Despite production challenges and a charging network that often still leaves a lot to be desired, the used electric car market is booming. Used EV sales in the first half of 2023 surpassed the majority of new EV sales, according to the latest market report from battery health and data startup Recurrent.
The company reports that in the first half of 2023, 140,000 used EVs were sold in the U.S.; that's more than even the total number of new Tesla Model 3s that were sold in the same time period if you can believe it. For context, a total of 200,520 new Model Ys are believed to have been sold in the first half of 2023.
In terms of other new EVs sold in the first six months of 2023, we have the Chevrolet Bolt coming in next at 33,659 units, followed by the Rivian R1T at 16,452 units and the Volkswagen ID.4 at 16,448 units. In other words, Tesla is still dominating the used EV market as well as the new one in the U.S.
"Used EV sales, as a segment, now dwarf the sales of every new EV model besides Tesla Model Y and 3," Recurrent said in its latest analysis of the situation. Moreover, "the used EV market is more affordable than any time in the past 2.5 years, while the mix of vehicles favors newer, longer-range models than ever before."
All of this is good news for consumers looking to purchase used EVs, as their prices are at their lowest since the start of 2021 and availability appears to be increasing. The average price of a used EV is now $27,800 in the US, falling 32 percent year-over-year. And Tesla has likely influenced this trend. The average price of a used Tesla Model 3 has decreased by more than $9,000 since 2021.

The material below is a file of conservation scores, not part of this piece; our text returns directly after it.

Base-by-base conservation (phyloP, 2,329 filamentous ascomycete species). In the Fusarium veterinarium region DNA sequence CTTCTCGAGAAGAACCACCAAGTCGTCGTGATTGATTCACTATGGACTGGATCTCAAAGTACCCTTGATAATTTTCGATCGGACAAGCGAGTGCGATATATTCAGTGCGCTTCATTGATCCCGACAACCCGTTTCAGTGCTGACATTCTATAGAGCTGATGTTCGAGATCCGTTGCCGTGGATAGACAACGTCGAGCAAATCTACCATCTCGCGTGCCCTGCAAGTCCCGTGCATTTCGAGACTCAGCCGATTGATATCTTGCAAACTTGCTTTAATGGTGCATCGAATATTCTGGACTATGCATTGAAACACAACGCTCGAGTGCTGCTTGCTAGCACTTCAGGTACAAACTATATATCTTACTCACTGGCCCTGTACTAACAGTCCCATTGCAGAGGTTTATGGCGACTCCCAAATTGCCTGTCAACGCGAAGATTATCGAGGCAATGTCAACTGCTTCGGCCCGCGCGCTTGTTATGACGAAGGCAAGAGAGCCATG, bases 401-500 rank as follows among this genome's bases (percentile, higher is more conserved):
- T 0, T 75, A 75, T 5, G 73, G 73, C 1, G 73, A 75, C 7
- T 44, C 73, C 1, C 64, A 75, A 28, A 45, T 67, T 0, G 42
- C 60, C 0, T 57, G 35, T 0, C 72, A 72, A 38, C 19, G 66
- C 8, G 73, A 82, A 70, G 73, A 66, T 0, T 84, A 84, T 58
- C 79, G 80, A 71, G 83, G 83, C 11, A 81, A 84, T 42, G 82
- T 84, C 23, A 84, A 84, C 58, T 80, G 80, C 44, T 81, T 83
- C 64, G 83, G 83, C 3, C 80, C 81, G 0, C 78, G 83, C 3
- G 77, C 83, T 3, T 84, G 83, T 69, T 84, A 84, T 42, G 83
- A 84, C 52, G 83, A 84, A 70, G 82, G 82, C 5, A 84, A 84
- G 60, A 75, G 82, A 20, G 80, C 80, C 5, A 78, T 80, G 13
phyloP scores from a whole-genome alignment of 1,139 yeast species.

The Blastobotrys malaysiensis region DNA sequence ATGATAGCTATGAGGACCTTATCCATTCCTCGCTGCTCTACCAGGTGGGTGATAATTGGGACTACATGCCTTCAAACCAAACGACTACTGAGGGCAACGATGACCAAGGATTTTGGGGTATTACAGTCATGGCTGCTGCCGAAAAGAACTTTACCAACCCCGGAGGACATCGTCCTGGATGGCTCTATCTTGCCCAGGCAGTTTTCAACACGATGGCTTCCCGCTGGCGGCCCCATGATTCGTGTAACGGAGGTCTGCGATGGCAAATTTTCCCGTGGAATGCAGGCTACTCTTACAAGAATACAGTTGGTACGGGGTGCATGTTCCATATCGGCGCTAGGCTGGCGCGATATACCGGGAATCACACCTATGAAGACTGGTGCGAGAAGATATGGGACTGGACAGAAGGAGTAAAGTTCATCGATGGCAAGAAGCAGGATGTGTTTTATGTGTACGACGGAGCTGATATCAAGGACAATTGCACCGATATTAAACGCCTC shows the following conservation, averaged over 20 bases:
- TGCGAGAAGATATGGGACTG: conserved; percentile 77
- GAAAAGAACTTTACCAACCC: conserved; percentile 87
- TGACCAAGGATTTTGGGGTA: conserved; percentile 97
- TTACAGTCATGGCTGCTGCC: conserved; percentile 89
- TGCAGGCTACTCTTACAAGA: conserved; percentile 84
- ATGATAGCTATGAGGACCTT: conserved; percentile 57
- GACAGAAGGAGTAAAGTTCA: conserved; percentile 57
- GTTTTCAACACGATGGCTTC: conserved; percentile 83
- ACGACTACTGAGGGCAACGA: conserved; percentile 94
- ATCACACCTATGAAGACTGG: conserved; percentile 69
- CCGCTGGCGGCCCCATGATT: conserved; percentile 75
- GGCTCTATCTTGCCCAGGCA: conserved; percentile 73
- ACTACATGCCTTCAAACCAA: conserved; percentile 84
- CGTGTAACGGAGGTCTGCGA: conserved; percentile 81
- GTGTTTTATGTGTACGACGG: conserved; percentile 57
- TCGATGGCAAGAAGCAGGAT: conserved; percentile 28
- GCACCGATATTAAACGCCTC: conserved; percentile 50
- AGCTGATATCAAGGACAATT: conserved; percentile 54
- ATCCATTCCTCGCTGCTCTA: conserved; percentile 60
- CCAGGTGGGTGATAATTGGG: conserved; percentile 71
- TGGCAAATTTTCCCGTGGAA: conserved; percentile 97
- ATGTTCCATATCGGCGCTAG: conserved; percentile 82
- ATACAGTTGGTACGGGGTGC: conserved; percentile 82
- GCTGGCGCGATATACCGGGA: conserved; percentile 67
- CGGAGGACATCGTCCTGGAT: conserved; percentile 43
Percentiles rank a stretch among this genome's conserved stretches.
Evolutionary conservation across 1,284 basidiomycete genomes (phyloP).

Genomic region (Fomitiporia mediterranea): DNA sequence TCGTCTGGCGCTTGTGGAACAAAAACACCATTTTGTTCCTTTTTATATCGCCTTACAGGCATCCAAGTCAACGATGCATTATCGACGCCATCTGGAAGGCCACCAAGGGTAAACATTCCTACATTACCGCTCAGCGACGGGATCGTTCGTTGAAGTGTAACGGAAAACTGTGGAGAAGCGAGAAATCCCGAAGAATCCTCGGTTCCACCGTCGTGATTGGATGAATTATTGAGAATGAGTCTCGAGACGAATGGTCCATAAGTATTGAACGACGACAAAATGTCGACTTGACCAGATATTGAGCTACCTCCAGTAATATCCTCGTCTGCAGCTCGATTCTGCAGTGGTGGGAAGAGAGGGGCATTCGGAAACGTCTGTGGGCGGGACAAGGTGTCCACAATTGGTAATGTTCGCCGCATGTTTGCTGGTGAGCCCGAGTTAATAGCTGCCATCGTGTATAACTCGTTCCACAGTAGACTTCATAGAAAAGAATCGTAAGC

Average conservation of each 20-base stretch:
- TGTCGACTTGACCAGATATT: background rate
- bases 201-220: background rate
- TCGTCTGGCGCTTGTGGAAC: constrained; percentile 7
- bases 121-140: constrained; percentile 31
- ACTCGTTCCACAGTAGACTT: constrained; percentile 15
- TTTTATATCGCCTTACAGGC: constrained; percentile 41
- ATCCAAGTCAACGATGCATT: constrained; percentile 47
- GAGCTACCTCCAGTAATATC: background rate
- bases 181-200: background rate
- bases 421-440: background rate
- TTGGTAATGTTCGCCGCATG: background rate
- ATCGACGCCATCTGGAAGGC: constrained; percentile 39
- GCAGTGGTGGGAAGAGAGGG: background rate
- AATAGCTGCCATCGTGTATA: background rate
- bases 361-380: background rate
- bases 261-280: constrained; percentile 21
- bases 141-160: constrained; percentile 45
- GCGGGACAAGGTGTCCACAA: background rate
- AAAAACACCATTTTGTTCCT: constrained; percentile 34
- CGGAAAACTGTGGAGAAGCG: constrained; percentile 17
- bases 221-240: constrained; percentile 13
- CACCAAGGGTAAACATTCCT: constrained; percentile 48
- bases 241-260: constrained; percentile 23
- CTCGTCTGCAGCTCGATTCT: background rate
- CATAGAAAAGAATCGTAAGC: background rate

Several factors have contributed to the growth of used EV sales. For starters, the used EV inventory has grown threefold over the past three years, increasing from 11,000 vehicles in April 2021 to over 33,000 today. The share of pure EVs in this inventory has grown from 55 percent in 2021 to 73 percent today. The rest are plug-in hybrids.
Thirty percent of used EVs also qualify for the $4,000 federal clean vehicle credit, and obtaining the credit is about to become easier. From Jan. 1, 2024, customers will be able to transfer EV credits to a car dealer, lowering the vehicle’s purchase price instead of waiting till they file their tax returns the following year.
If you’re worried most used EVs are clunky old cars with degraded batteries, that’s probably not the case. Nearly 30 percent of cars in this inventory are less than two years old, and 45 percent of used EVs are three years old or newer. Yes, EV batteries degrade over time, but some owners have reported how the degradation rate can be negligible, even after clocking over 100,000 miles.
Tesla CEO Elon Musk said on X early this year that Tesla batteries last between 300,000-500,000 miles or 1,500 charge cycles. Most Model 3 and Model Y variants get a warranty of eight years or 120,000 miles, whichever comes first, provided that the battery capacity retention is over 70 percent – many owners have reported over 90 percent of battery capacity retention after 100,000 miles.
The developments indicate a positive outlook for the used EV market in the US as they seem on track to become more affordable and accessible to a broader segment of the population in the coming months and years.